Victoria -- I move- >That the word " unless," line 12, be left out, with a view to insert in lieu thereof the word " if." I intend to follow this by another amendment, to omit the word " approved," and insert in lieu thereof the word "opposed." In New Zealand, the Government which introduced legislation of this character, made no secret of their desire to encourage trade unionism, it being recognised that with organized bodies of employers and employes,there would be less likelihood of disputes arising. In Victoria, and in some of the other States, there seems to be a disposition on the part of certain public men to do all in their power, not only to prevent preference to unionists, but to prevent the growth of trade unionism itself. {: .speaker-KMT} ##### Senator Gray: -- Which trade unionism - the new, or the old? {: .speaker-JYX} ##### Senator FINDLEY: -- Both old and new, but the new for choice. {: .speaker-KAH} ##### Senator Walker: -- The old unionism is all right. {: .speaker-JYX} ##### Senator FINDLEY: -- What is the new unionism ? {: .speaker-KAH} ##### Senator Walker: -- Preference. {: .speaker-JYX} ##### Senator FINDLEY: -- To whom? {: .speaker-KAH} ##### Senator Walker: -- To trade unionists themselves. SenatorFINDLEY. - The new trade unionism is a humanitarian movement, allembracing, excluding no one. {: .speaker-KAH} ##### Senator Walker: -- Assertion is no argument. {: .speaker-JYX} ##### Senator FINDLEY: -- Those worn-out fallacies of **Senator Walker** ought to have been sent to the dead-house long ago. Those bogies are trotted out day by day by men who have never expressed sympathy for either unionists or non-unionists. It is not the non-unionists who are making this hubbub about preference, but the enemies of both unionists and non-unionists. In New Zealand preference has been given by the Arbitration Court, and since the passing of the Act, there has not been either a strike or a lock-out in that Colony. I have said that the enemies of this provision are not either unionists or non-unionists, but employers who are opposed to any restrictions by Act of Parliament. {: .speaker-KMT} ##### Senator Gray: -- That is absolutely incorrect. {: .speaker-JYX} ##### Senator FINDLEY: -- There was recently held in Brisbane, a meeting of masterbuilders. I do not like the word " master," preferring "employer," and "employ^"; but that is by the way. At that meeting in Brisbane, .the following resolution was passed : - >That in the interests of industrial growth and prosperity, and for the successful development of the resources of Australia, it is imperative that the political weight and united efforts of all em'ployers be directed against the Federal Arbitration Bill, which, in its operation, would bc equivalent to a restraint of trade, in its worst form, and a flagrant violation of ihe whole spirit of economic and industrial freedom. {: .speaker-KAH} ##### Senator Walker: -- Hear, hear ! {: .speaker-JYX} ##### Senator FINDLEY: -- That is an appeal for freedom of contract - for a system of go-as-you-please, so far as the employers are concerned. That is the system which causes sweating under the worst possible conditions, such as existed in Victoria prior to a live agitation to minimize the evils which arise therefrom. {: .speaker-KMT} ##### Senator Gray: -- Over and over again unionists have declined to. work with nonunionists. {: .speaker-JYX} ##### Senator FINDLEY: -- And why should they not have that power? {: .speaker-KAH} ##### Senator Walker: -- Why should they? {: .speaker-JYX} ##### Senator FINDLEY: -- The honorable senator believes in individual liberty, and yet he asks why unionists should not be forced to work with non-unionists. {: .speaker-KAH} ##### Senator Walker: -- No. {: .speaker-JYX} ##### Senator FINDLEY: -- A man should be able to please himself whether he will or will not work with non-unionists. After al!. I do not think there are many nonunionists at heart, either in this or in any other State. All the advantages which non-unionists enjoy to-day have been won, not by their own efforts, but by the united efforts of trade unionists in every State of the Commonwealth. {: .speaker-KMT} ##### Senator Gray: -- By the old unionists. {: .speaker-KAH} ##### Senator Walker: -- There are benevolent men on both sides. {: .speaker-JYX} ##### Senator FINDLEY: -- I make bold to say that in every country on God's earth, the most intellectual, the most selfsacrificing, and the best workmen are trade unionists. {: .speaker-KAH} ##### Senator Walker: -- If they are selfsacrificing they should let others have a chance to earn their living. {: .speaker-JYX} ##### Senator FINDLEY: -- Trade unionists do not deny the right of others to earn their living ; on the contrary, they desire to get for non-unionists the same advantages which they themselves enjoy. I make bold to say that there is a conspiracy to strip this Bill of its "meaty" provisions, and leave it merely dry bones. I would sooner see the Bill tossed into the political boneyard than passed in its present form. {: .speaker-KMT} ##### Senator Gray: -- Hear, hear ! {: .speaker-KTF} ##### Senator McGregor: -- That is what **Senator Walker** would also like. {: .speaker-JYX} ##### Senator FINDLEY: -- In another place, an amendment was moved by **Mr. McCay** - probably assisted by other legal luminaries - which could have had no other object than to make the Bill almost valueless, and at the same time bring about the downfall of the Labour Government. As to the amendment, let me read the opinion expressed by **Mr. B.** R. Wise, K.C., ex-Attorney-General of New South Wales. {: .speaker-JXO} ##### Senator Drake: -- He is a lawyer. {: .speaker-JYX} ##### Senator FINDLEY: -- And a very eminent lawyer. {: .speaker-JXO} ##### Senator Drake: -- Hear, hear ! {: .speaker-JYX} ##### Senator FINDLEY: **- Mr. Wise** is in the forefront of the legal profession, and has won his spurs as a politician and a statesman. He is one who probably has a better grip of the industrial movement in Australia than any other legal gentleman of whom I know; and I say that, with due deference to members of the legal profession in the national Parliament. **Mr. Wise,** in referring to the wording of **Mr. McCay's** amendment, said - >I have never yet met a lawyer who was able to tell me what those words mean, or how such a fact could be proved. Nor do I know of any one, who has had any experience of the practice of the Court, who does not admit that the insertion of such an amendment would make the preference clause a dead letter. {: .speaker-KLS} ##### Senator Givens: -- That is what is desired. {: .speaker-JYX} ##### Senator FINDLEY: -- I indorse the view expressed by **Mr. Wise.** If this preference clause is not included in the Bill, no trade union or labour organization will register. How could such a Bil] be described as a measure to prevent disputes between employers and employes? In New Zealand, preference is given to unionists, but employers there found a means of evading the provision. In many cases, when employes had gone to a great deal of trouble in preparing evidence for the Court, the men who undertook this responsible work were singled out by employers, and dismissed for no reason assigned. The conclusion which has been arrived at by the Right Honorable Richard Seddon. and others interested in industrial matters is that these men have been dismissed simply because they have made themselves prominent in the work incidental to the preparation of cases for the Court. In order to protect the victims of such a system, I may inform honorable senators that there was recently passed by the New Zealand Parliament an Act, one section of which I shall read. In the opinion of some persons in the Commonwealth, preference should not be given, but what would they think if, in addition to such a provision, a law were introduced here to further protect workmen, as they are protected by another Act on the statute-book of New Zealand, section 6 of which reads as follows: - >Every employer who dismisses from his employment any worker by reason merely pf the fact that the worker is a member of an industrial union, or who is conclusively proved to have dismissed such worker merely because he is entitled to the benefits of an award, order, or agreement, shall be deemed to have committed a breach of the award, order, or agreement, and 'shall be liable accordingly. I very much' regret that we have not a similar provision in force in Victoria. {: .speaker-JXO} ##### Senator Drake: -- That provision is practically contained in this Bill. {: .speaker-JYX} ##### Senator FINDLEY: -- I desire to inform honorable senators of what has recently happened in connexion with one small trade society in this State. I refer to the Confectioners' Society. For a long period of time the men employed in this industry received but inadequate remuneration for the work which they had to perform. Since the passage of the Factories Act in Victoria they have been successful in bringing into existence a trade society, fairly strong numerically. Certain members of the society were appointed to represent the employes in the industry on the Wages Board. They sat side by side on that board with their employers, with, of course, an independent chairman. One of the workmen who sat as an employes' representative on the board had been in the employ of Dillon and Burrows for a period of thirty-five years. During twelve years of that time he occupied the position of foreman. He had Been for fifteen years secretary of the Confectioners' Society. After the determination of the Wages Board had been gazetted and had come into operation, I am informed that his employers did not continue to treat this man with the same courtesy and consideration which he had received from them previously. Recently, without any reason being assigned, this man, who had been for thirty-five years in the employ of the same firm, was dismissed. He asked for a reason for his dismissal, and he was told that he had not been dismissed because he was an incompetent workman. On the contrary, his employers said that they were satisfied that he could get employment in any establishment in the city. Now, for what reason was he dismissed ? The president of the union was also working for this firm, and he too has been dismissed. After the dismissal of the president and secretary, one member of the society, working in the same establishment, was offered the position of foreman if he would leave the union. The man declined to do so, consequently he did not get the foremanship, and the probability is that he is out of work now. A few weeks ago some of the -men who were working in the same establishment as unionists, and were subscribing to the union and to a fund to keep the men who had been unjustly dismissed, were informed that if they continued to do that they would meet with the same fate as the men who were out on the street, because of their advocacy of the principles of unionism. We hear much said with respect to the tyranny of minorities. We hear much from men who, during the whole of their public career have been consistent only in inconsistency, in the advocacy of that which the Labour Party has always warmly advocated, and to the principle of which they have always heartilysubscribed, namely, majority rule. I am a bit suspicious of the eleventh hour conversion of men who have always been opposed to that principle. I have always my suspicions of the sincerity of eleventh hour converts. I know that there are persons in public life in the State of Victoria who are to-day clamouring for majority rule in matters industrial, and who, to be consistent, should advocate majority rule in matters political. In this State' we have perhaps the most conservative Legislative Council to be found in any State of the Commonwealth. {: .speaker-KLS} ##### Senator Givens: -- It is not worse than the Legislative Council of Queensland. {: .speaker-JYX} ##### Senator FINDLEY: -- Perhaps **Senator Givens** does not know it as well as Victorians do. {: .speaker-KLS} ##### Senator Givens: -- The Legislative Council of Queensland threw out a Franchise Bill only tthe other daw {: .speaker-JYX} ##### Senator FINDLEY: -- The Legislative Council of Victoria will never do anything that the people desire, unless great public determination is shown after a measure has been passed by the Lower Chamber of the State Parliament. In this institution there are gentlemen, employers of labour, who, together with a number of sympathizers, are today ardent advocates ' of majority rule in the industrial world. The members of the Victorian Upper House are elected by a narrow and restricted franchise, and if they believe in majority rule why do they not be consistent and advocate the extension of the franchise on which they are elected, on the lines of the franchise which governs Federal politics? But no, they do not believe in majority rule; they do not believe in the enfranchisement of the people, because if the people were enfranchised as they ought to be, it would be possible for the House to which they belong to be elected by the majority of the people. Even those who do not believe in preference to unionists, but who do believe in majority rule, will find it very difficult to give any valid reason for refusing to support such an amendment as I move. We do not propose to place any restrictions in the way of any workmen or work-women. On the contrary, our hands and our sympathy are extended to them all. But we say that in justice to the men who have done the pioneering in the industrial world in this and in every other State in the Commonwealth, some consideration should be given to their efforts. If this is done I am satisfied that this Bill in the form in which we desire to see it amended, if it will not prevent strikes of a gigantic character occurring in the Commonwealth, will to a very large extent reduce any repetition of the suffering and misery which have been endured by workers in past years, because of the absence of such a measure. {: #debate-4-s6 .speaker-KSH} ##### Senator MACFARLANE:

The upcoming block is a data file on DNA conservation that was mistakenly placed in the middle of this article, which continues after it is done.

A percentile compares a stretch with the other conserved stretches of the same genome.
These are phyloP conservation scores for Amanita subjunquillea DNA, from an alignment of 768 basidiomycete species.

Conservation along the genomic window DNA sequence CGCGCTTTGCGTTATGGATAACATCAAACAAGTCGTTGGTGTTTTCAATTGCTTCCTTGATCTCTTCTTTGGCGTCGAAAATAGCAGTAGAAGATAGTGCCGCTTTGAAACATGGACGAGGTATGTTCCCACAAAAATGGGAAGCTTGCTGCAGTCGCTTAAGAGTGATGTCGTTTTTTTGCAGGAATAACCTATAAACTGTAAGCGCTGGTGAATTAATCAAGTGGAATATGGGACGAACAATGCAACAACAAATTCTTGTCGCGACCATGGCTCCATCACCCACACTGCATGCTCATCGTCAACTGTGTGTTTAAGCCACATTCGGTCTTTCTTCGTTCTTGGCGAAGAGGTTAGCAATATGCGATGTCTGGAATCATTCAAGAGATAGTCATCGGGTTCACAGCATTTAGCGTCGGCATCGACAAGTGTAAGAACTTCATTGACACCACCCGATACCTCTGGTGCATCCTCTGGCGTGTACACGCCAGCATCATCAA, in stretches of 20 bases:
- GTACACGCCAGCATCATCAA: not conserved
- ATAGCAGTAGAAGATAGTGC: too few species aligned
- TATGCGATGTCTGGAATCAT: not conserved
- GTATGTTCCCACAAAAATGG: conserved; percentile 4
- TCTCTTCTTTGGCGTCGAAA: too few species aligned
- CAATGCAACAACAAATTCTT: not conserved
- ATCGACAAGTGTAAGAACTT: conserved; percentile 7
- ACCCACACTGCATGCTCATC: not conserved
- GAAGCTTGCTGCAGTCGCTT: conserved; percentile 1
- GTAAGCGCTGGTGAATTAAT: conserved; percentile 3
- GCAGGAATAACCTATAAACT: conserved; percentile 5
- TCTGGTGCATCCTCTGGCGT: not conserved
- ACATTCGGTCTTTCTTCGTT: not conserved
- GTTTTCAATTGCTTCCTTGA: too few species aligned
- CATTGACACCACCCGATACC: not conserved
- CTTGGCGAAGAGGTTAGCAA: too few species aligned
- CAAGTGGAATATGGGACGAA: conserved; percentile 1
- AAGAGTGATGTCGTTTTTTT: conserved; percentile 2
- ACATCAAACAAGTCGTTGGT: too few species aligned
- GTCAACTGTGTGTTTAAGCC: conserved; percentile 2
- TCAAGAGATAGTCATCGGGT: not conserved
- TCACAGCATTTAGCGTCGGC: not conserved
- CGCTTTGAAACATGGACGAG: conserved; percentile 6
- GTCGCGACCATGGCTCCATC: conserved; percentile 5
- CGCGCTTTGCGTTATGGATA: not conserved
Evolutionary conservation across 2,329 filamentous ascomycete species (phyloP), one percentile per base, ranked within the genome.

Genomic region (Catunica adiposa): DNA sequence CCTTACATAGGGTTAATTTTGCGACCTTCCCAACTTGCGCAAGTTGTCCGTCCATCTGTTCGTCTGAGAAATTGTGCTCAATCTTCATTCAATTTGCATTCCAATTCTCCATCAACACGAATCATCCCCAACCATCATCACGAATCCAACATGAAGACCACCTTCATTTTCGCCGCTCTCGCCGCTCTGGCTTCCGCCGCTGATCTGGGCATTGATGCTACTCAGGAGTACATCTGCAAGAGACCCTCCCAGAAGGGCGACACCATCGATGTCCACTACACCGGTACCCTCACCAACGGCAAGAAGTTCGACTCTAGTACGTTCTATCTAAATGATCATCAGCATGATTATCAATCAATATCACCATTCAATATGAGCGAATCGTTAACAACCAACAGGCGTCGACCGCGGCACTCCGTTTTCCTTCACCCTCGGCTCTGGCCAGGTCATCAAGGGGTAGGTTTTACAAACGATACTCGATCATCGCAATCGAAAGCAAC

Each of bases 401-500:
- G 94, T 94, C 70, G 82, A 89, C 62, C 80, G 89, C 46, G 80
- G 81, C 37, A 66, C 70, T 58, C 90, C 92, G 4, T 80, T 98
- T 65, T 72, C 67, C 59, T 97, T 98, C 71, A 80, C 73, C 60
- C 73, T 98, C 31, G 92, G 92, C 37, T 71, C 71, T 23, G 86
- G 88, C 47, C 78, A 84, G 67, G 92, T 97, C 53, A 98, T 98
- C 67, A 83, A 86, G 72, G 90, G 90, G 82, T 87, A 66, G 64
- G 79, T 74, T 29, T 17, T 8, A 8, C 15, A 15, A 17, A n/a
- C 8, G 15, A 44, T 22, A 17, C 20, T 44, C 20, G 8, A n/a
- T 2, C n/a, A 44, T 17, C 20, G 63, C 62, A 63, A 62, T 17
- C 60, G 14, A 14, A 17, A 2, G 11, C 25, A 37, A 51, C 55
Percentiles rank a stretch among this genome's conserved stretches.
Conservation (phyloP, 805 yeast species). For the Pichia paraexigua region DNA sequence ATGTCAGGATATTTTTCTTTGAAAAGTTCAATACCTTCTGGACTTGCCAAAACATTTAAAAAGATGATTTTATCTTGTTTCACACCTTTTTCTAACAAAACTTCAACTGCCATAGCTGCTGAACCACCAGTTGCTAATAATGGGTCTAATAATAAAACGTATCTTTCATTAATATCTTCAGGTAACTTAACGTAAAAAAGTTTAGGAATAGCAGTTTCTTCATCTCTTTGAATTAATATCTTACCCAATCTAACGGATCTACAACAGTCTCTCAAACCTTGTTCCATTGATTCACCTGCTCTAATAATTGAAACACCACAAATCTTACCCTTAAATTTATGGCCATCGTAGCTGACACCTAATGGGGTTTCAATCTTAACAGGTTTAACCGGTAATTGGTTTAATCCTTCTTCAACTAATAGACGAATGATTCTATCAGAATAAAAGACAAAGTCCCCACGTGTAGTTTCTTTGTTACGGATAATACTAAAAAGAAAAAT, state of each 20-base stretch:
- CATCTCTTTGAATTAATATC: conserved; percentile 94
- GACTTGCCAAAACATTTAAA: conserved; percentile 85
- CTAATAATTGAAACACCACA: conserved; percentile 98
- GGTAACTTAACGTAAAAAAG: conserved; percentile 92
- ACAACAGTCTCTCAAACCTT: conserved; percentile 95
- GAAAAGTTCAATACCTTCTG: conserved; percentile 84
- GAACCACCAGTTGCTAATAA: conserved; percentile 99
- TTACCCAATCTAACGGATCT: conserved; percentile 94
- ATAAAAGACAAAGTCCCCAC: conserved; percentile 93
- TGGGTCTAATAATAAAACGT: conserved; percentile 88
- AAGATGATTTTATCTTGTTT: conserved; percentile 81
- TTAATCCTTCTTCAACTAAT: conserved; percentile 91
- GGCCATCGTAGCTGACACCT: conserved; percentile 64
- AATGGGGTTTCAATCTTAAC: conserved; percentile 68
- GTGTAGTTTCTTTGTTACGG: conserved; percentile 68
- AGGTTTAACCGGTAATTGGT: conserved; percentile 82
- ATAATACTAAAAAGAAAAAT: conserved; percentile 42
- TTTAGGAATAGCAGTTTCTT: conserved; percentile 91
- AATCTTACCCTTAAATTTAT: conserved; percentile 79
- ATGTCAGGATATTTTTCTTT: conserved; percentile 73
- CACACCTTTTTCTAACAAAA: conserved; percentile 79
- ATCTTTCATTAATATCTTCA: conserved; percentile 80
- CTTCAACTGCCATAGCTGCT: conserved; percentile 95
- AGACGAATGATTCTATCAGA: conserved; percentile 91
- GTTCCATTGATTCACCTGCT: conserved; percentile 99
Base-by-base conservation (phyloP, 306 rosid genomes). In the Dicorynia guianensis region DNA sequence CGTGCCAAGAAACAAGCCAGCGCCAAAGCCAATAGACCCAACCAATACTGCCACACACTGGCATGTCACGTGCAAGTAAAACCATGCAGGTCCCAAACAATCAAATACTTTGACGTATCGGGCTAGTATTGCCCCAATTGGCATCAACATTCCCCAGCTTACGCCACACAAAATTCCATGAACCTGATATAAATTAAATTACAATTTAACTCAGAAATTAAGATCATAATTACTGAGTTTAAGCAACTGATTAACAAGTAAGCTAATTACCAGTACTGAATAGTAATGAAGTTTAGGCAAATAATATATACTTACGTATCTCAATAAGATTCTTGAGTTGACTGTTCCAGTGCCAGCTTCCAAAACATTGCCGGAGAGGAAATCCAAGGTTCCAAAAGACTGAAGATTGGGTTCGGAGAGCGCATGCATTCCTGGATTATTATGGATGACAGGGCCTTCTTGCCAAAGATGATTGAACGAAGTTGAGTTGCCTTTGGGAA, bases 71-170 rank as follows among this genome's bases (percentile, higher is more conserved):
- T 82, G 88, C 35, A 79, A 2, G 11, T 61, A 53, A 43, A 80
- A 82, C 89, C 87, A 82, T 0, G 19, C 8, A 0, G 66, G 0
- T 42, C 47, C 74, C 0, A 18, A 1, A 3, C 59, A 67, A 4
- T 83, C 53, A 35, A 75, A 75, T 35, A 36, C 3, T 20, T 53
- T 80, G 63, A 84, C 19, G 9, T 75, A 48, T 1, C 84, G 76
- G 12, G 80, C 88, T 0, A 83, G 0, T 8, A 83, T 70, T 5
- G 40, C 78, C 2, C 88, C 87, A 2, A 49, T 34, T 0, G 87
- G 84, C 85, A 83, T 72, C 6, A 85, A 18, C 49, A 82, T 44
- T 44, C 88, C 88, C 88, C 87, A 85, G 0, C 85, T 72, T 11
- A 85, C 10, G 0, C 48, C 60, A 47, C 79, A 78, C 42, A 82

Tasmania -- I desire to ask **Senator Findley** to be good enough to withdraw his amendment for the time being, in order that I may be permitted to move a prior amendment in the same clause. {: .speaker-JYX} ##### Senator Findley: -- I have no objection. Amendment, by leave, withdrawn. **Senator MACFARLANE.-** I move- >That paragraph (i) be left out. My reason for submitting this amendment is that I object to preference being given to any one in these matters. I am aware that in a later portion of the clause it is provided that the views of the majority of the persons interested may be taken into consideration, but the giving of preference in any case is to my mind repugnant to fair play. In the case which has been quoted bySenator Walker, the New South Wales Arbitration Court declined to give preference to 250 laundry workers who were unionists, because there were 1,200 employes in the trade, and 950 of them were non-unionists. In that case equity was attained, because the views of the majority were considered, but under ' this clause it is provided that preference shall be given not to a majority alone, but to members of organizations making an application to the Court. It seems to me that we ought to object, on the broad principle, to preference being given to any one. {: #debate-4-s7 .speaker-JXO} ##### Senator DRAKE: